In the meantime, he conscripted Paul Weston to arrange and conduct what by now seemed a small project--the two volume Irving Berlin Songbook. It seems odd, from the perspective of 1996, to devote five volumes to Gershwin and only two to Irving Berlin, especially since the simplicity of Berlin's music and lyrics fit Ella's musical personality so well. But in 1958 Irving Berlin was in danger of becoming an old hat. No one questioned his stature, but he had been around seemingly forever; his talents were waning, and, in short, he was respected but not fashionable. George Gershwin, on the other hand, had been dead nearly twenty years and his work was benefiting--with the assistance of his brother Ira--from the first of many revivalist movements, making Gershwin the hotter of the two composers in the public mind.
But however unfashionable Irving Berlin might have been in 1958, the Irving Berlin Songbook is one of Ella's finest accomplishments. First, Paul Weston's arrangements are much simpler than Bregman's. Weston's strings are kept more in the background and the rhythm section is allowed to "cook" more freely, giving the tunes more life and giving Ella more freedom to maneuver, as her scat-filled opening cut, "Blue Skies," reveals. Second, Ella does better with Berlin's lyrics than she did with Cole Porter's or Lorenz Hart's. Irving Berlin's lyrics have an everyman and woman quality about them. They are sometimes witty, but seldom sophisticated. One can imagine them being sung by the ice man making his rounds or the department store clerk walking home, and the purity of Ella's voice together with the simplicity of her delivery enhance those lyric virtues.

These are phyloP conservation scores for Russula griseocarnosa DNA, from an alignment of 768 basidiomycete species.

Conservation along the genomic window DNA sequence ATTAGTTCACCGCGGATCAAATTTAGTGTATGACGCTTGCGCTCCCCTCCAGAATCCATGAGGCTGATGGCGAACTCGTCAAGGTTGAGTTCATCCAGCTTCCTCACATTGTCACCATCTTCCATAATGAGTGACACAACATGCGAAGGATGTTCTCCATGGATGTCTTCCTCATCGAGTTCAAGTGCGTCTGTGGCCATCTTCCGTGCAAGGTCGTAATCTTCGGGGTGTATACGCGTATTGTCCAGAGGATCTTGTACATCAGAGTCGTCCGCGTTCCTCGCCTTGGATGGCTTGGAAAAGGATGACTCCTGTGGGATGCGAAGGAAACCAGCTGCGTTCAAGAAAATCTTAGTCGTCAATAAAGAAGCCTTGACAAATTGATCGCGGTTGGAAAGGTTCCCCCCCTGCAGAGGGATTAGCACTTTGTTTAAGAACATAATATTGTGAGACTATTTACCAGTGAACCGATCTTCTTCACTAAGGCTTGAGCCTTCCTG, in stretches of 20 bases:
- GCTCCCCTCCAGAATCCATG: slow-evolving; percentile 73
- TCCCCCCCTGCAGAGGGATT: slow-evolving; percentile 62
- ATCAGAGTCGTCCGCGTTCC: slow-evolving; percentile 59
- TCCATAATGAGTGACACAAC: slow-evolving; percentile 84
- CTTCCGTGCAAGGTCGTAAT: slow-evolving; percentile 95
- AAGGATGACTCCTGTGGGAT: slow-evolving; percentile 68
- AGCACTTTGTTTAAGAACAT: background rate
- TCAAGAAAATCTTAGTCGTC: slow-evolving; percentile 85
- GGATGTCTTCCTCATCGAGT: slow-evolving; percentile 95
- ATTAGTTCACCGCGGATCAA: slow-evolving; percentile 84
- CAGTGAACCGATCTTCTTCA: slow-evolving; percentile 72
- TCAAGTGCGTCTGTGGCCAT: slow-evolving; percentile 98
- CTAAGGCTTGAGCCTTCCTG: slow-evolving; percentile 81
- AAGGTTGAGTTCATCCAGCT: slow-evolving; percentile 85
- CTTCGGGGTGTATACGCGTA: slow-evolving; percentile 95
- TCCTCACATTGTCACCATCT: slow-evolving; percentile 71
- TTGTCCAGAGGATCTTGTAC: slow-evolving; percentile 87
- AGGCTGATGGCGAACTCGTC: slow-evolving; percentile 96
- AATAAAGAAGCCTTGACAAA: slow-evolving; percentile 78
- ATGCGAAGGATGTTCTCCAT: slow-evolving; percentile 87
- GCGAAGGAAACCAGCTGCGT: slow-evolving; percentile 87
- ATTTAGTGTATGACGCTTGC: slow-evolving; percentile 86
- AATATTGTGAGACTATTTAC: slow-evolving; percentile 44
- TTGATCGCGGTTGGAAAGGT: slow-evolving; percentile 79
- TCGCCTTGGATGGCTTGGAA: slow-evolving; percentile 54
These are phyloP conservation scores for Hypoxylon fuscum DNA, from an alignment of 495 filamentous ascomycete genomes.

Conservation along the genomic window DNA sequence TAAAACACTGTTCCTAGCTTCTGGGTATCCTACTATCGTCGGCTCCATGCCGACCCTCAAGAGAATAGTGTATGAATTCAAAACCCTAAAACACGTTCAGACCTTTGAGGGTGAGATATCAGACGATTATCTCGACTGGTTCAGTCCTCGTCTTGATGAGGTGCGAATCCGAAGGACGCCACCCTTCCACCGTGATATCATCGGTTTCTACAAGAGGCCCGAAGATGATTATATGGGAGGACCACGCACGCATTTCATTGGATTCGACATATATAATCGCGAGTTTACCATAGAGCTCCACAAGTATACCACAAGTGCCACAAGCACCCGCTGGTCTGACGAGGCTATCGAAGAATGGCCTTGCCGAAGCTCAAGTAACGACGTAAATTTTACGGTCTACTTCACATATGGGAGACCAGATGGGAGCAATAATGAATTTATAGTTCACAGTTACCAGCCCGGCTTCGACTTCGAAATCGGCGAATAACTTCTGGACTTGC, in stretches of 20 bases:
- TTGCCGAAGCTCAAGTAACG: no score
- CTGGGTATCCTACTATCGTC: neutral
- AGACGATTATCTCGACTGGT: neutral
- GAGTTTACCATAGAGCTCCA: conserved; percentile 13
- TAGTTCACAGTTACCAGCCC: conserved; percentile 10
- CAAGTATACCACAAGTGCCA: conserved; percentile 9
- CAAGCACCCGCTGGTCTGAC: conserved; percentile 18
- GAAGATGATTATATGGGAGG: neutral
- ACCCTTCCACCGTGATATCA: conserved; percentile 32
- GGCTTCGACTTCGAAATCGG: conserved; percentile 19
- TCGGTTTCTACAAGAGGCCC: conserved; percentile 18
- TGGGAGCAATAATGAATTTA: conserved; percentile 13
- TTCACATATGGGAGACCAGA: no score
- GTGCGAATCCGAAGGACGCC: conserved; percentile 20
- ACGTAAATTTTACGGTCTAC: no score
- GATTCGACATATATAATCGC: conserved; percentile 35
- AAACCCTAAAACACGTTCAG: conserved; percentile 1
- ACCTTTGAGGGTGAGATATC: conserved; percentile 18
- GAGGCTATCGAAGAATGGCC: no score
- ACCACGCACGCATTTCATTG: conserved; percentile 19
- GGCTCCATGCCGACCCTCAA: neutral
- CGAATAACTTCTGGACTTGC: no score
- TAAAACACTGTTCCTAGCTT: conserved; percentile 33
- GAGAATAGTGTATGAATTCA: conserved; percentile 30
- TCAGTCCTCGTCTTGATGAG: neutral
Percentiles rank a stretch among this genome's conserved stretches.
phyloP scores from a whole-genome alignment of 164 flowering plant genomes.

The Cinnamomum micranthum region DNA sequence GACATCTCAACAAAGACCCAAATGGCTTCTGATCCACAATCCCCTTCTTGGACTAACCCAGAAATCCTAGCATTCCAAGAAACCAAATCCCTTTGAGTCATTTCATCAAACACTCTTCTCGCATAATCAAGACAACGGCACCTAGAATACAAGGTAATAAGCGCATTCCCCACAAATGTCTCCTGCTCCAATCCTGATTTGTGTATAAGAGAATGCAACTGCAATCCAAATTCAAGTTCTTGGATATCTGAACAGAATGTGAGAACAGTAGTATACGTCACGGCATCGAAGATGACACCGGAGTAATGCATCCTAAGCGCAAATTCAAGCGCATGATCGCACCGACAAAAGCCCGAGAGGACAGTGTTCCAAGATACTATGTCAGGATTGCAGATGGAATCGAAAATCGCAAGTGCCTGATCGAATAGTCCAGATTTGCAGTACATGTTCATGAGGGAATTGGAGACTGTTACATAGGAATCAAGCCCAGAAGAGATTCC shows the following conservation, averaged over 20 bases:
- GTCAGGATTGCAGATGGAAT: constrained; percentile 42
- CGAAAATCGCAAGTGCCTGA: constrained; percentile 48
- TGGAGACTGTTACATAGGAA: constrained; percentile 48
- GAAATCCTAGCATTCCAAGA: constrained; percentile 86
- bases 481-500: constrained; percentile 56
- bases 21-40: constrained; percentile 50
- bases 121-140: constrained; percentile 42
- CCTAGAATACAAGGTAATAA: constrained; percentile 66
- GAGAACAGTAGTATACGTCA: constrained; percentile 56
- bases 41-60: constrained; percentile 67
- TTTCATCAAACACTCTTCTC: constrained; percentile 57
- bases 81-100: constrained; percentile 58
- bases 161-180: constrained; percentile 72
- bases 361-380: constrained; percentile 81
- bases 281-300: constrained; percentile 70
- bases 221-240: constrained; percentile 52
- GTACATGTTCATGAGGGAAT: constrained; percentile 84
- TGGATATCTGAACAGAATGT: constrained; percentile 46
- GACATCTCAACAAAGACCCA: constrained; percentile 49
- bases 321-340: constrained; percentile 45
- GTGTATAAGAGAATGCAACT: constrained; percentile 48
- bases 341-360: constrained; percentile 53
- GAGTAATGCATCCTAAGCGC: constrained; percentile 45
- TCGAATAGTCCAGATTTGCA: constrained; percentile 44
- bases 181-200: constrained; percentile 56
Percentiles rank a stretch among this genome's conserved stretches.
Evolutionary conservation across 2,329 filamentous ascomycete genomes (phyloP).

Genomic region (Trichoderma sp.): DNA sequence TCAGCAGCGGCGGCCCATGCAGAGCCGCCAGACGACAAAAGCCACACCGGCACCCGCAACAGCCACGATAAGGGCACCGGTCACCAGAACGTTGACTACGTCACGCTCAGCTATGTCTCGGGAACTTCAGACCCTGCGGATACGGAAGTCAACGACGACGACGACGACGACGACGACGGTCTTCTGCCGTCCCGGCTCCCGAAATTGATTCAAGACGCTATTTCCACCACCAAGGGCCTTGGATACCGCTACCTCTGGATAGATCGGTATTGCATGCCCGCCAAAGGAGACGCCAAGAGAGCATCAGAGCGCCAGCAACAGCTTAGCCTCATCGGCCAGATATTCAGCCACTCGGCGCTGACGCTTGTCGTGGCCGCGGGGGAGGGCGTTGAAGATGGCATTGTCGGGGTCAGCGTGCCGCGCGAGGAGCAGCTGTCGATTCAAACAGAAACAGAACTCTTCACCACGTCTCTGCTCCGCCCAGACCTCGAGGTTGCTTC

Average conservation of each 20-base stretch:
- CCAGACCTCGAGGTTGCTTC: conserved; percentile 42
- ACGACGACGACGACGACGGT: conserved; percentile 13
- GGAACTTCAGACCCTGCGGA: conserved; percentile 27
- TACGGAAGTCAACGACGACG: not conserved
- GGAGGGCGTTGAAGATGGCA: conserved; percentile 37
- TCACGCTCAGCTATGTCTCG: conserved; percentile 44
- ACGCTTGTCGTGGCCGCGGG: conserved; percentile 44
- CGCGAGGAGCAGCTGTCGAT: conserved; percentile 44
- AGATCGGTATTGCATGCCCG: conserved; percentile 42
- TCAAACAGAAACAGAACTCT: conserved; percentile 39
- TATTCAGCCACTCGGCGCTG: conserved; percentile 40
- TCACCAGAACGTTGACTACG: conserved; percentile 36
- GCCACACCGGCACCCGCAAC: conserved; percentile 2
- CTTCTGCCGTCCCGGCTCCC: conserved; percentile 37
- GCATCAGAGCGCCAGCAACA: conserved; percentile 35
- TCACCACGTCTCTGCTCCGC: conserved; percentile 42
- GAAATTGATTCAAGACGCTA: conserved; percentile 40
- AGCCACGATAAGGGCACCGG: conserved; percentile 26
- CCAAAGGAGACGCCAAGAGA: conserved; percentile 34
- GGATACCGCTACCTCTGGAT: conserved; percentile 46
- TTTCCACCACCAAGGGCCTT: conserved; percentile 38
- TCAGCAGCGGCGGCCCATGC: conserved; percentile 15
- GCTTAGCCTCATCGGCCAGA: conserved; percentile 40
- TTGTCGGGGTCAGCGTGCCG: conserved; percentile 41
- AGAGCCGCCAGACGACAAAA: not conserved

The Irving Berlin Songbook was recorded in March of 1958 and the George and Ira Gershwin Songbook over a seven month period from January to July 1959. Granz's deliberate preparations for the Gershwin project paid off in what may be Ella's greatest songbook achievement. Nelson Riddle's arrangements are among the best he ever did. The central strength of his work was always consistency and the central weakness predictability, largely because he churned out so many orchestrations so quickly. But because Granz gave him time to prepare for the Gershwin albums, the arrangements are more varied and subtle than his previous work, from the Middle Eastern flavored oboe in the background of "Sampson and Delilah" to the barroom piano sequences of "The Real American Folksong," to the lush strings and surprising ballad treatment of Ella's long time scat romp, "Oh, Lady Be Good." Even though Riddle's charts don't swing as well as Paul Weston's in The Irving Berlin Songbook, they are endlessly interesting in ways that complement rather than compete with Ella's vocals. Had Ella recorded nothing other than The George and Ira Gershwin Songbook, she would deserve to be remembered as one of America's fine singers.